Amanda Skofstad | August 30, 2019
As modern Greeks undertake to reconstruct the Parthenon, largely using stone material from the site’s ruins, a question naturally arises: How did ancient Greeks construct massive temples and other buildings — lifting and placing one heavy block at a time, and up multiple rows in a wall — without modern advanced machinery?
Scholars agree that Greek contributions to culture and building technology are myriad, with the crane being the most significant and enduring. But when and how did these machines enter the picture?
New research by Alessandro Pierattini, assistant professor of architecture at the University of Notre Dame, adds nuance to the broadly accepted view that the crane was not in use until 515 B.C. by demonstrating how forerunners to the machine were experimented with as early as 700-650 B.C.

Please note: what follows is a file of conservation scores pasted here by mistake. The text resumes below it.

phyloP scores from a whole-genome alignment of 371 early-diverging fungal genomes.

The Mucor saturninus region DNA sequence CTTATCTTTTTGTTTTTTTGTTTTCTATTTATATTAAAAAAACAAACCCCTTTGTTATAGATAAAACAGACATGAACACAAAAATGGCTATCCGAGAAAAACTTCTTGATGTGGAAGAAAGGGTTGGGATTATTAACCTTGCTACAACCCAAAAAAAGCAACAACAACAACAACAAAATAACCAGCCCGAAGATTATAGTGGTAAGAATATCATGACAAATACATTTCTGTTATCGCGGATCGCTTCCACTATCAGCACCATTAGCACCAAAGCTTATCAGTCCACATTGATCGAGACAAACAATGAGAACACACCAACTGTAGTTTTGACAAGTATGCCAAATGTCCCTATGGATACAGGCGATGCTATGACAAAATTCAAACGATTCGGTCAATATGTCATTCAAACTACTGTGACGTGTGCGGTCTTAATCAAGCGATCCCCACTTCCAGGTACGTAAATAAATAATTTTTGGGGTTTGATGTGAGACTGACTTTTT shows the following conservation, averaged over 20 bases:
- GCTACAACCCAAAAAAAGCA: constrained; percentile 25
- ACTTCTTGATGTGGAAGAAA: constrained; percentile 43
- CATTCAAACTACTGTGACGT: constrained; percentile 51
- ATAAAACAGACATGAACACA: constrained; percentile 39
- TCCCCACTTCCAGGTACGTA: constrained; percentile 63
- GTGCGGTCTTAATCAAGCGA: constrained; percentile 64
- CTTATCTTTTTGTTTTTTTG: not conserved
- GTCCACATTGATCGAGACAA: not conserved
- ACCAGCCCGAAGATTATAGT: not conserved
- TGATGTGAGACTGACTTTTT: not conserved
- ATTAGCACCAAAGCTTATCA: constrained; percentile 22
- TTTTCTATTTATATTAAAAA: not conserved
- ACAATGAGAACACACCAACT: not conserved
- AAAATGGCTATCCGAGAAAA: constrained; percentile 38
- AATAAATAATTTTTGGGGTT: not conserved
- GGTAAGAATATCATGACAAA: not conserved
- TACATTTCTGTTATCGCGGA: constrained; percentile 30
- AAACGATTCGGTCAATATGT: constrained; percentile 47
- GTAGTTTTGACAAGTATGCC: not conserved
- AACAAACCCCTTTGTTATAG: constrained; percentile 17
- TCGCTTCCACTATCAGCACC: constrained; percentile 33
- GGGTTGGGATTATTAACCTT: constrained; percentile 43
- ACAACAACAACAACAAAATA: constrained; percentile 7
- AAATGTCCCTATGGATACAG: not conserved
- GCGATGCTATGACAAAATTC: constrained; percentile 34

“The foremost discovery of the Greeks in building technology is the crane,” Pierattini said. “No previous civilizations are known to have used it, and it has remained central to building construction without remarkable changes for nearly 25 centuries — because it was perfect.”
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